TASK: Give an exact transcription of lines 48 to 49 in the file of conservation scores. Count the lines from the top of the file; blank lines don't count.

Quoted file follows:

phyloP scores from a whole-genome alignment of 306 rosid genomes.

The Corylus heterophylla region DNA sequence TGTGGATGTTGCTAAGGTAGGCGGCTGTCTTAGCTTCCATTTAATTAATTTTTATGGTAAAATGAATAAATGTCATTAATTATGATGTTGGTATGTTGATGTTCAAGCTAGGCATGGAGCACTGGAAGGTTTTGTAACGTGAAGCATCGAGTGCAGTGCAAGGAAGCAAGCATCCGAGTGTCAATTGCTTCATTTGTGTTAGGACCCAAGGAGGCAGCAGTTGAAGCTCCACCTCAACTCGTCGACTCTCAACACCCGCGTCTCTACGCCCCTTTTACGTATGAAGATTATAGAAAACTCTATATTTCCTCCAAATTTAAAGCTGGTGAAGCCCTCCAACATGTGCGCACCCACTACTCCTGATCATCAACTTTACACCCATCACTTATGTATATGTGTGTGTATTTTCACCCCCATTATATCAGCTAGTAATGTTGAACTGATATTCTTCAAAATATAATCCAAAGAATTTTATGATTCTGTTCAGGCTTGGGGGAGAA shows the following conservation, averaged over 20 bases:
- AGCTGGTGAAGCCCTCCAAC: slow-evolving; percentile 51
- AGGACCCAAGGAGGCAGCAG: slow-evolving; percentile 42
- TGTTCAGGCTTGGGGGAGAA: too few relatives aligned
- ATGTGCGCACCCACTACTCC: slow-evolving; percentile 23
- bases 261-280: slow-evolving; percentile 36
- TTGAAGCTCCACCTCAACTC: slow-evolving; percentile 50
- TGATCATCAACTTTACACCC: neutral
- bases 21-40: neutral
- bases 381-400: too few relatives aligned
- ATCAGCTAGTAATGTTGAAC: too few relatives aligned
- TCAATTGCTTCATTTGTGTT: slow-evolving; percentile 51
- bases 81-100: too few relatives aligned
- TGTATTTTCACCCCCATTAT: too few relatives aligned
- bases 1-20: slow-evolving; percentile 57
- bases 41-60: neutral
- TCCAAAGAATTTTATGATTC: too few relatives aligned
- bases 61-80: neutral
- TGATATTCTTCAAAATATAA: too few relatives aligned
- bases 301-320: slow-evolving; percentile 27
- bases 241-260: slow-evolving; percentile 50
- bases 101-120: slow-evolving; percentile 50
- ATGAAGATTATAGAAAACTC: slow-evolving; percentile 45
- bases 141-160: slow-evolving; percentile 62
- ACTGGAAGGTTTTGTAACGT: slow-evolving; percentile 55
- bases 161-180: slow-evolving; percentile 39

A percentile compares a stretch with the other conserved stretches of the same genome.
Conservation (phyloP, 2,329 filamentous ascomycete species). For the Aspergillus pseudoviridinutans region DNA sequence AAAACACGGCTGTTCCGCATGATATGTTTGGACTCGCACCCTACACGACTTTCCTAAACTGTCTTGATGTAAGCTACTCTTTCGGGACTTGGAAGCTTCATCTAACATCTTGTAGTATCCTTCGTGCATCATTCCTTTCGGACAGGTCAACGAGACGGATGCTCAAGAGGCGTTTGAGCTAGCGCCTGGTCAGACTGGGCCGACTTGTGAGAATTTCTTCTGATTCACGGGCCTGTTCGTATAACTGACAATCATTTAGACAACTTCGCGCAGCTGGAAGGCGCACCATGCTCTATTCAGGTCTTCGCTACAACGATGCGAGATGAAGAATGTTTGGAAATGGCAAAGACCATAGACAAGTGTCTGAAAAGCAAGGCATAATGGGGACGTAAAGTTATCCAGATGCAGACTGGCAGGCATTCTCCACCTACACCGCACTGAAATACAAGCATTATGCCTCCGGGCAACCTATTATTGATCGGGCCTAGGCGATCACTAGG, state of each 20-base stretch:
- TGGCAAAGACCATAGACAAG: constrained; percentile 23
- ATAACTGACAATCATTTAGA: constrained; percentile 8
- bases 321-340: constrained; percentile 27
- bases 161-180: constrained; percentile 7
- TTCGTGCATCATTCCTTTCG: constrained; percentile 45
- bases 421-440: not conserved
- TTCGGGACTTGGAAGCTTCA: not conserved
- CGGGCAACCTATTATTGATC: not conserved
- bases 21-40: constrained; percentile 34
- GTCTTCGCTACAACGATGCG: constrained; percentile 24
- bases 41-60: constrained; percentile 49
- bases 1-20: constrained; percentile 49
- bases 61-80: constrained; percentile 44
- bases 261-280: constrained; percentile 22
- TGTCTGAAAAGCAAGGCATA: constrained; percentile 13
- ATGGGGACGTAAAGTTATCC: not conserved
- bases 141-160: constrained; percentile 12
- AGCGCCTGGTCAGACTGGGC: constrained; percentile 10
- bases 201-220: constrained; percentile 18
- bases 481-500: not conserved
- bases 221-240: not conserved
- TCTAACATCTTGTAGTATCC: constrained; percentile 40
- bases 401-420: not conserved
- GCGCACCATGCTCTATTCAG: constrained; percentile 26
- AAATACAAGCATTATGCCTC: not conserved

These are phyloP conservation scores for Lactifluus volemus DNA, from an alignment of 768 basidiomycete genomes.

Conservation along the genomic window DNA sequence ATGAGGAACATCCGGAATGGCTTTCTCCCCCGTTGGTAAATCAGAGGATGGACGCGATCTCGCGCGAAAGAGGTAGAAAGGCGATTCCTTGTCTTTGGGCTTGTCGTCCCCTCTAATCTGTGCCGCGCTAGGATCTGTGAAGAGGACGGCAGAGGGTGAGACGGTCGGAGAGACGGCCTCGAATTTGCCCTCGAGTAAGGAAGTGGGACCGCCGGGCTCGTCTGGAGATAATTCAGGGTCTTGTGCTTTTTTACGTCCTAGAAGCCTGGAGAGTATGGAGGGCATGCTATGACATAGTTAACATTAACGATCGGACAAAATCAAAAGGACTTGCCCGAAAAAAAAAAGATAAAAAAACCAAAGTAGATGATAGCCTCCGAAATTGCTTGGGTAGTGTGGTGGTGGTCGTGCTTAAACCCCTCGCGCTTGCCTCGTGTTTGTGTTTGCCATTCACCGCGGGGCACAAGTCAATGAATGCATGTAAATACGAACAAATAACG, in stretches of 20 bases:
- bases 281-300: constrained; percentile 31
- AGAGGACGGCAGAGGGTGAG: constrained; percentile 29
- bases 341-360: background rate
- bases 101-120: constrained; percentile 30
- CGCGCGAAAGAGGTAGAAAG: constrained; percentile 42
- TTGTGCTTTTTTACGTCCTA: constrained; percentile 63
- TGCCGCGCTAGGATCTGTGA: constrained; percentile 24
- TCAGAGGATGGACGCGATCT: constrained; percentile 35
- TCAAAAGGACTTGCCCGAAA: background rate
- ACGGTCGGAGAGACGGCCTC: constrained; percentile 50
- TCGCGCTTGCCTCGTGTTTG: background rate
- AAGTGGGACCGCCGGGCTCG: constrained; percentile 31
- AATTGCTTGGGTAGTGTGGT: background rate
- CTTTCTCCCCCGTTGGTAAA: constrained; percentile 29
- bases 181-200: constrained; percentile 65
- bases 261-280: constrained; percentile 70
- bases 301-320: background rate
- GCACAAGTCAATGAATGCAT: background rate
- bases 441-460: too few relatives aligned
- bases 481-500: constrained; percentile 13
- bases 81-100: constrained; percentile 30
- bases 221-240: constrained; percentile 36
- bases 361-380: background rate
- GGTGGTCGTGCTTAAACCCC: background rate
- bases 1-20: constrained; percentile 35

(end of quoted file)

- bases 201-220: constrained; percentile 18
- bases 481-500: not conserved